However, we are entitled to ask these MPs to make clear what their ‘Labour Brexit’ deal would actually do to make their towns a better place.  Because they have nothing to say on this.  All they can say is that making Brexit happen “respects the result of the 2016 referendum”.

All of these MPs will be fully aware of the well-known issue that Brexit will hammer the areas that voted for Brexit hardest.  Sure, soft Brexit won’t be as bad as No Deal Brexit, but it will be bad.  To be aware of this problem, and not to show leadership in their communities on it, just for the sake of avoiding bother, is shameful.

Of course respecting democracy is important, and this is why it is a travesty of democracy to deny the people a confirmatory referendum on the actual Brexit proposal, as opposed to 2016’s blank sheet of paper that nobody cared to define and nobody understood (and was lied and lied about, in a Leave campaign that broke the law).

The real reason they don’t want a referendum is because they know they will lose it, and lose it quite badly.  A soft Brexit deal they claim can “bring leave and remain voters together” if put to a referendum would likely do just that – it would bring them together to reject it, and would struggle to get 30% of the vote.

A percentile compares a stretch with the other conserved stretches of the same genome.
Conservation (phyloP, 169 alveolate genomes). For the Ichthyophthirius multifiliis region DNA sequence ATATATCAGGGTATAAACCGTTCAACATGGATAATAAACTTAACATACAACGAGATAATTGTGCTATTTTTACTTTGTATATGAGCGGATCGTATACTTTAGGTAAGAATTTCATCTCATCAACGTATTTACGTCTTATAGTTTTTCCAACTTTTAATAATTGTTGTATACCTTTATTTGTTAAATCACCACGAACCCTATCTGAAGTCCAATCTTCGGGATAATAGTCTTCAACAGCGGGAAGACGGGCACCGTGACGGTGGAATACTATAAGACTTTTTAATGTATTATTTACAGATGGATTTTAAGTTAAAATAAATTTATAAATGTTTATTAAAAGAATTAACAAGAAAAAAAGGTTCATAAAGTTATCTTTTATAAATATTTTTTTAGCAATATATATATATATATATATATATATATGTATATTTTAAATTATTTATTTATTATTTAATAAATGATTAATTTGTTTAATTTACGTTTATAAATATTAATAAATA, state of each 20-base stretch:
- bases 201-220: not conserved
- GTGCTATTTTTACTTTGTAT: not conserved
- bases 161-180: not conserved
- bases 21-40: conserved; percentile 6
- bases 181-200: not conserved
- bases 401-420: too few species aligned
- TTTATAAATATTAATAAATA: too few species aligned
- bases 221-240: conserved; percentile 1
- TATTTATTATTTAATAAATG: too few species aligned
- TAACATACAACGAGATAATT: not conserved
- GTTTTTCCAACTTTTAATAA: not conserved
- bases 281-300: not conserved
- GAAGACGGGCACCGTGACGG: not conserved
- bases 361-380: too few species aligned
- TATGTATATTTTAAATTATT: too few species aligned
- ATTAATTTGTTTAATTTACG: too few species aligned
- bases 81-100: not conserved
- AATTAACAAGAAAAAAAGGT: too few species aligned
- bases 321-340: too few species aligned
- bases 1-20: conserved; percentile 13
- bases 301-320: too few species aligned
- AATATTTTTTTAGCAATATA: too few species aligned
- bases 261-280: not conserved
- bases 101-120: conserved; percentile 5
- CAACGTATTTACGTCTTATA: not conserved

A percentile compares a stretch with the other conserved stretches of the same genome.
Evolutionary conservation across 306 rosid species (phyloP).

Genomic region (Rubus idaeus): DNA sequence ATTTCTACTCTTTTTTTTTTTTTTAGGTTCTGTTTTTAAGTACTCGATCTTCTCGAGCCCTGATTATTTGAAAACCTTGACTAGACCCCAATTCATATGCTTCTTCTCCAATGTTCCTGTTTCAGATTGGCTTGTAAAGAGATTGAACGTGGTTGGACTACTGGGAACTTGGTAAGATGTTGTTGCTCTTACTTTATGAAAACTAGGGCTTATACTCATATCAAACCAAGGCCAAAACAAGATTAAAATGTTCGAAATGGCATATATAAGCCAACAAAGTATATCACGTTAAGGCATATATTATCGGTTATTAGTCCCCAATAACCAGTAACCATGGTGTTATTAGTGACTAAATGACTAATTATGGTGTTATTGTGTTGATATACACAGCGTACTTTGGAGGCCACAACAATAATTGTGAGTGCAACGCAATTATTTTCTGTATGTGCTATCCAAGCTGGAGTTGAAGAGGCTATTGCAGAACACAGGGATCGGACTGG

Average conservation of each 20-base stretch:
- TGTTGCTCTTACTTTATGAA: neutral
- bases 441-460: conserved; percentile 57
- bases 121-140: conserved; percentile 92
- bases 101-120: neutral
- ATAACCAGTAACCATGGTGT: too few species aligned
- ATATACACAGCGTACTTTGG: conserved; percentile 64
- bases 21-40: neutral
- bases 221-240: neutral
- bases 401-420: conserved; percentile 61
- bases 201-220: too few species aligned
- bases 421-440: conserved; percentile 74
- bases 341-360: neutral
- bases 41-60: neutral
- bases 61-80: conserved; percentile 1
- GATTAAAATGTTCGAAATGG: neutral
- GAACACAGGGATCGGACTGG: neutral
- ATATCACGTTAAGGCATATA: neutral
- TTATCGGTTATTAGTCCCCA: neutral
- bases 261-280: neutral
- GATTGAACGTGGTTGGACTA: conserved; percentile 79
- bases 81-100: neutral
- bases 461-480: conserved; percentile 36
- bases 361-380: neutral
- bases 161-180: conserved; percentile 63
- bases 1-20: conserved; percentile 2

It would be a particular travesty of democracy to ram through a hurriedly lashed-up deal without scrutiny, just so that the Labour and Conservative parties can avoid having to face the genuinely democratic test of a European election.

In fact, holding the European election is a great democratic opportunity to find out what people really think about Brexit, and what they want to do next.  It’s a PR election where votes properly count, and so a range of parties that actually reflect the range of public opinion will be able to set out their stall, and people will be able to vote for the platform they like best.

Contrast this to a general election where questions of much more vital importance to voters than Brexit need to be settled. We have had a taster of this with the Newport West by-election tonight, won by Labour with a 1,951 majority over the Tories in a campaign in which “neither Labour nor Tory focused on Brexit”.

We need a general election, and we need to settle Brexit.  But a general election is not a good means of settling Brexit, in fact it is a very bad one.  And a British general election least of all, with our unfit for purpose, first past the post, single member seat system that turns our general elections into such a rigged, fundamentally undemocratic and depressing occasion.  Polls are saying 80% of people don’t want a general election now.

There has to be a suspicion that these MPs want the two party duopoly Westminster system, and their safe seats within it, more than they want to make sure they are doing what really is best for the country.

Let’s be charitable and say that this suspicion is unjustified.  In that case, we need to make the time for them to present their case, and for it to be debated.  To do this, we are going to need a long extension to the Brexit deadline, a breather so that everyone can calm down, and then return to a more reasoned debate.